That the FWS determination to not exclude Unit 1 from the frog’s critical habitat was arbitrary, capricious, and an abuse of discretion because FWS did not adequately weigh the benefits of designating Unit 1 against the economic impact.
The US District Court for the Eastern District of Louisiana rejected both arguments, holding that Unit 1 met the statutory definition of critical habitat and that the FWS determination not to exclude Unit 1 was “committed to agency discretion by law” and therefore not reviewable. The US Court of Appeals for the Fifth Circuit affirmed and the US Supreme Court granted certiorari.
Does critical habitat have to be “habitat”?
In determining whether critical habitat must also be “habitat,” the Court looked to both the ordinary understanding of how adjectives work along with the statutory source of authority for critical habitat designations. He first noted that “‘critical habitat’ is the subset of ‘habitat’ that is ‘critical’ to the conservation of an endangered species.” Then, looking at the statutory language, which states that the Secretary must “designate any habitat of such species which is then considered to be critical habitat,” he concluded that “[o]nly the ‘habitat’ of the endangered species is eligible for designation as critical habitat.”
While holding that critical habitat must also be habitat, the Court acknowledged that the lower courts did not have the occasion to interpret the term “habitat” or determine whether Unit 1 could qualify as “habitat” under the ESA. Therefore, the Court remanded those questions back to the Court of Appeals for consideration.
Is the FWS determination not to exclude an area from critical habitat designation reviewable by a court?
The Court easily came to the conclusion that the FWS determination not to exclude an area from critical habitat designation is reviewable. “[T]his case involves the sort of routine dispute that federal courts regularly review: An agency issues an order affecting the rights of a private party, and the private party objects that the agency did not properly justify its determination under a standard set forth in the statute.”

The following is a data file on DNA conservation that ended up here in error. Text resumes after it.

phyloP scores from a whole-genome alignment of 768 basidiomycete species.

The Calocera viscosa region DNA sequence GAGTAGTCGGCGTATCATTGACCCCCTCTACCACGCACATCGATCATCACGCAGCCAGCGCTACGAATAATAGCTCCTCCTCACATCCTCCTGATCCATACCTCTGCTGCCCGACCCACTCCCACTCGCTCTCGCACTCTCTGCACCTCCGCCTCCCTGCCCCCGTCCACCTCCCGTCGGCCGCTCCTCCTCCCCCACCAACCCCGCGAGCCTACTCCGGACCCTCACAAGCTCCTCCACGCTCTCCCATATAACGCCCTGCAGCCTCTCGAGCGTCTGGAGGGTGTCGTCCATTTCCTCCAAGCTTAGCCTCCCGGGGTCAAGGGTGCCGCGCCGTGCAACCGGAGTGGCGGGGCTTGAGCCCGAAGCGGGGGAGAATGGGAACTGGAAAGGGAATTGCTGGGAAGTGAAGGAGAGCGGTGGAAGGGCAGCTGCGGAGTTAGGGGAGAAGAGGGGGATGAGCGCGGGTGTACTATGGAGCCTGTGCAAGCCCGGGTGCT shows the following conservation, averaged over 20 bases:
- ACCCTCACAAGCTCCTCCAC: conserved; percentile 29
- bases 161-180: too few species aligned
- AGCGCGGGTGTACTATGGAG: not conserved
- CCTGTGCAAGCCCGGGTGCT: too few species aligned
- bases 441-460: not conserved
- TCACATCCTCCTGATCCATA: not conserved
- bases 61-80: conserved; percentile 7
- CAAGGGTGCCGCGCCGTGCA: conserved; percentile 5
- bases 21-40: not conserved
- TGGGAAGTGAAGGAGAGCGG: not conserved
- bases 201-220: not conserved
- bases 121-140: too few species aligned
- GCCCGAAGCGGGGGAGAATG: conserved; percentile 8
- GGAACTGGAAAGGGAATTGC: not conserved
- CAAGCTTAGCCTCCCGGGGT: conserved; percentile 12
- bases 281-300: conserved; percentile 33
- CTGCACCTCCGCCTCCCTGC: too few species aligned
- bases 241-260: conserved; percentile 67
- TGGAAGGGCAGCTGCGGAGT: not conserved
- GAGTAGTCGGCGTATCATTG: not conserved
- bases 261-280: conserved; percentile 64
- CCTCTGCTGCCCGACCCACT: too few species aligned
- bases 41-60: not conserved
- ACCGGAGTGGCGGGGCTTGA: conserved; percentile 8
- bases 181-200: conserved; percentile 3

The Court rejected the argument that this type of decision was “committed to agency discretion by law.” That exception in the Administrative Procedure Act (APA) has been read quite narrowly restricting it to “rare circumstances where the relevant statute is drawn so that a court would have no meaningful standard against which to judge the agency’s exercise of discretion.” Here, the statute requires the Secretary to consider economic impact and relative benefits before deciding whether to exclude an area from critical habitat or to proceed with designation. This, the Court said, sets forth enough of a standard against which to judge the Secretary’s exercise of discretion.
This issue too was remanded to the Court of Appeals to “consider whether the [FWS] assessment of the costs and benefits of designation was flawed in a way that rendered the resulting decision not to exclude Unit 1 arbitrary, capricious, or an abuse of discretion.”
What this means for developers and landowners
First, while the lower courts will still need to decide on the exact contours of the FWS’ powers to designate critical habitat, the Court sent clear signals that it believed FWS overstepped its authority. The practical effect, however would likely be smaller critical habitat designations, and more property excluded from critical habitat designations. Indeed, even before this ruling, the FWS routinely excludes areas from critical habitat designation that have been developed, such as paved roads, buildings and other impervious surfaces that are no longer natural in nature.